Deputy Secretary of State Antony Blinken, United States Ambassador to China Max Baucus, Press Roundtable, Lost Heaven Restaurant, Beijing, China | U.S. Embassy & Consulates in China
“Press: I have three questions. The first is, the Obama administration has continued saying that the United States, not China which is not a party to the TPP, will write the rules of the global economy — for Beijing and other countries too. So, is the conclusion of the TPP intended to encircle and contain China? And is it part of the U.S. pivot to Asia strategy?
And the second question is, what is your comment on the outcomes of the Chinese President Xi Jinping’s visit to the U.S., and what’s your comment on the biggest achievement of his visit? And what’s your comment on the future of the China-U.S. relationship?
Deputy Secretary Blinken: Thank you very much.
Press: And my third question is, you know China is taking a more active role in global affairs, such as setting up the AIIB and the proposal of the One Belt, One Road initiative. I’d like to know what’s the U.S. attitude towards that?
Deputy Secretary Blinken: Thank you very much. A lot of good questions there.
First, with regard to TPP. It’s very simple. It is not designed to contain China or encircle China in any fashion. To the contrary, we would welcome China’s participation in TPP if it is willing to meet the standards that are established in the agreement. And TPP offers I think tremendous potential to further expand trade and investment and that, in turn, can fuel growth, which fuels jobs, and it will be very good for the countries involved. But it’s doing it in a way that meets the highest standards when it comes to protecting workers, protecting the environment, protecting intellectual property, having transparency. In other words, it’s what we would call a race to the top, not a race to the bottom.
And any countries in the region that want to be a part of it and are able to meet these standards would be welcome, and certainly if China decides that it’s interested in TPP, we would welcome that, and we would certainly pursue those conversations.
More broadly, I have to say that I know that there are people who think that our policies somehow are to contain or hold back China, and I must tell you it’s exactly the contrary. We have a profound stake in a successful, prosperous China. And not only from an economic perspective because we’re so connected and we want China and, indeed we need China, to succeed. But it also makes sense for the United States to enlist China to play a role in the world commensurate with its significant power and influence because there are too many problems and challenges for any one country to tackle alone, and the United States and China have demonstrated that when they work together they can lead the world in a positive direction.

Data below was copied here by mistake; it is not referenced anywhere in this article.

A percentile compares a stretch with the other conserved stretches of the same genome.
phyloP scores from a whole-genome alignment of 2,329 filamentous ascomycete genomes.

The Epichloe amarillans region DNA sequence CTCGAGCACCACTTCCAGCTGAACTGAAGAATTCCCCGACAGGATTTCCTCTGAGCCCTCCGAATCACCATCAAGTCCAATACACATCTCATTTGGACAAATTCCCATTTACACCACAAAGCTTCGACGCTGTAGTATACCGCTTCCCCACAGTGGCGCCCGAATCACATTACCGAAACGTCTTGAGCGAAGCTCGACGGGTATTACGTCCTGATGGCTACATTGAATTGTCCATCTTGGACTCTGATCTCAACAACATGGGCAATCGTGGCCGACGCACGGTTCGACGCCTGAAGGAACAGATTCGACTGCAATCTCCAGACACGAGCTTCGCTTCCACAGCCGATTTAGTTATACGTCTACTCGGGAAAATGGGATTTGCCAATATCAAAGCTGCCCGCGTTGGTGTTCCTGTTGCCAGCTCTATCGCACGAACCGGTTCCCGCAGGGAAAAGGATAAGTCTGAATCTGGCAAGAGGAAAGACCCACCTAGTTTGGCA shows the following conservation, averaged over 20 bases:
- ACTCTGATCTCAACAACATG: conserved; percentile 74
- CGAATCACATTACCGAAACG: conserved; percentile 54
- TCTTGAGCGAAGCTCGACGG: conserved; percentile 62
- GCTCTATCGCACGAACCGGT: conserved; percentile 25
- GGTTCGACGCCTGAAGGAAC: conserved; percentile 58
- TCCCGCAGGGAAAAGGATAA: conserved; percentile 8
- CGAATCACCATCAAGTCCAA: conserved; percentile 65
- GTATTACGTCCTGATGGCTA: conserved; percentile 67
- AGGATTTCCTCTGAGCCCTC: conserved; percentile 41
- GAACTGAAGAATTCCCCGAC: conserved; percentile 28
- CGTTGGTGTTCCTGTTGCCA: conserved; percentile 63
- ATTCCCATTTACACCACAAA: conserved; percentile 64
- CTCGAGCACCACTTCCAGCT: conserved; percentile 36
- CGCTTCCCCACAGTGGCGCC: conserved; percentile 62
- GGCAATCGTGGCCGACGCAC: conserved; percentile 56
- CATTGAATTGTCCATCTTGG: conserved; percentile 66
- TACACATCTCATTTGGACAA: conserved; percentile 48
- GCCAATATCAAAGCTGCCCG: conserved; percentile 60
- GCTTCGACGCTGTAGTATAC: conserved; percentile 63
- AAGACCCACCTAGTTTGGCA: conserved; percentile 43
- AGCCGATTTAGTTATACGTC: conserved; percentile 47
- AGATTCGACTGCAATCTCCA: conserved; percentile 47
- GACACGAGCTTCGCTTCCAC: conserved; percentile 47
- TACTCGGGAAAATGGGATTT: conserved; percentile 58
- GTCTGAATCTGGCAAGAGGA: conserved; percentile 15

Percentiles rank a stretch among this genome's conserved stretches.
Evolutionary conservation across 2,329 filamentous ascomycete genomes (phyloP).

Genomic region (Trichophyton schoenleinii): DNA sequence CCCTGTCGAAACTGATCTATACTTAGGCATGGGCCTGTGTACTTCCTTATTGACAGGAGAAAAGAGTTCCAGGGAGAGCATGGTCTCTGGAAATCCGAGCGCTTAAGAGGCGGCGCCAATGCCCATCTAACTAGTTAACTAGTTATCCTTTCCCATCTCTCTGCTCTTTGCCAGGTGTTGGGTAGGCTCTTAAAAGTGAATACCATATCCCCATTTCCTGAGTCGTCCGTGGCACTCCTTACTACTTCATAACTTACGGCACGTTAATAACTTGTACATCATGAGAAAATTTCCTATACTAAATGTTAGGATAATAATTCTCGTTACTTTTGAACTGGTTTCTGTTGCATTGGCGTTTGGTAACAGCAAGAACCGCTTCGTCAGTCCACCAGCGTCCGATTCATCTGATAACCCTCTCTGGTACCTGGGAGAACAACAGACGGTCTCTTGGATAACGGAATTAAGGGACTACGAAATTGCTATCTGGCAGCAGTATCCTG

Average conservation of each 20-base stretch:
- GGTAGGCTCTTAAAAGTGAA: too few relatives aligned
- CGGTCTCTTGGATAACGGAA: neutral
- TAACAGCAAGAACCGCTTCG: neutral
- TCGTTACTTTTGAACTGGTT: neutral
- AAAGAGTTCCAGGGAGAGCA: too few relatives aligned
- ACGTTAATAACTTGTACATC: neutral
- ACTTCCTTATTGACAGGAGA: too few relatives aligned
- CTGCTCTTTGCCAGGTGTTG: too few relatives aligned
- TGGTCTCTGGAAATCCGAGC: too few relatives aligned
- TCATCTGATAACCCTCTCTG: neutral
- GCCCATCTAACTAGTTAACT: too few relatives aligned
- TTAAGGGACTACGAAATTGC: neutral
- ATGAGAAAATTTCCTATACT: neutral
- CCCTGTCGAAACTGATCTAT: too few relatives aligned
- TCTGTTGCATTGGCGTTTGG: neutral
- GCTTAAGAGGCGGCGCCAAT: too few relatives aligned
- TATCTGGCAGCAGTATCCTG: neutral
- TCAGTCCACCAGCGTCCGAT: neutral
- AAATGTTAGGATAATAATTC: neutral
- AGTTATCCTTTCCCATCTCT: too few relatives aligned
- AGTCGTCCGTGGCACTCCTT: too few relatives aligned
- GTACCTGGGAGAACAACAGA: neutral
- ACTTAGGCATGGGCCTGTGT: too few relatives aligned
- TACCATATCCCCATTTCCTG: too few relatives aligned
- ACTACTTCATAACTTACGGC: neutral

The best example of that recently is climate change. So that’s our general approach.
When it comes to outcomes of President Xi’s visit, again I would say that what we’ve seen the visit underscore was what we’ve been trying to do together which is deepen and broaden our cooperation. So, if you look at what we’ve done just in the last year, some of which came to fruition during the visit. As I said, leading together on climate change, and during the visit we advanced that effort as well. The work that we are doing together for example in Afghanistan, where the United States and China together are trying to play a role in advancing reconciliation in Afghanistan, training Afghan diplomats together. We’re doing a lot.
We’ve worked together to fight the scourge of Ebola. That’s significant. We were partners in the effort to prevent Iran from getting a nuclear weapon and the agreement that resulted from there. And all of those things I think were underscored during the visit. We’re working on a bilateral investment treaty that can be very significant.
So, I think the visit highlighted those areas of cooperation and others that demonstrate to our own citizens, to Chinese citizens, and people around the world that when we work together in a cooperative way we can produce results.”
David Lindsay: Tony Blinken keeps repeating the same good talking points on the TPP, without explaining how any one them might actually work. This PR is not that impressive, unless, it was all too new what would work and what wouldn’t.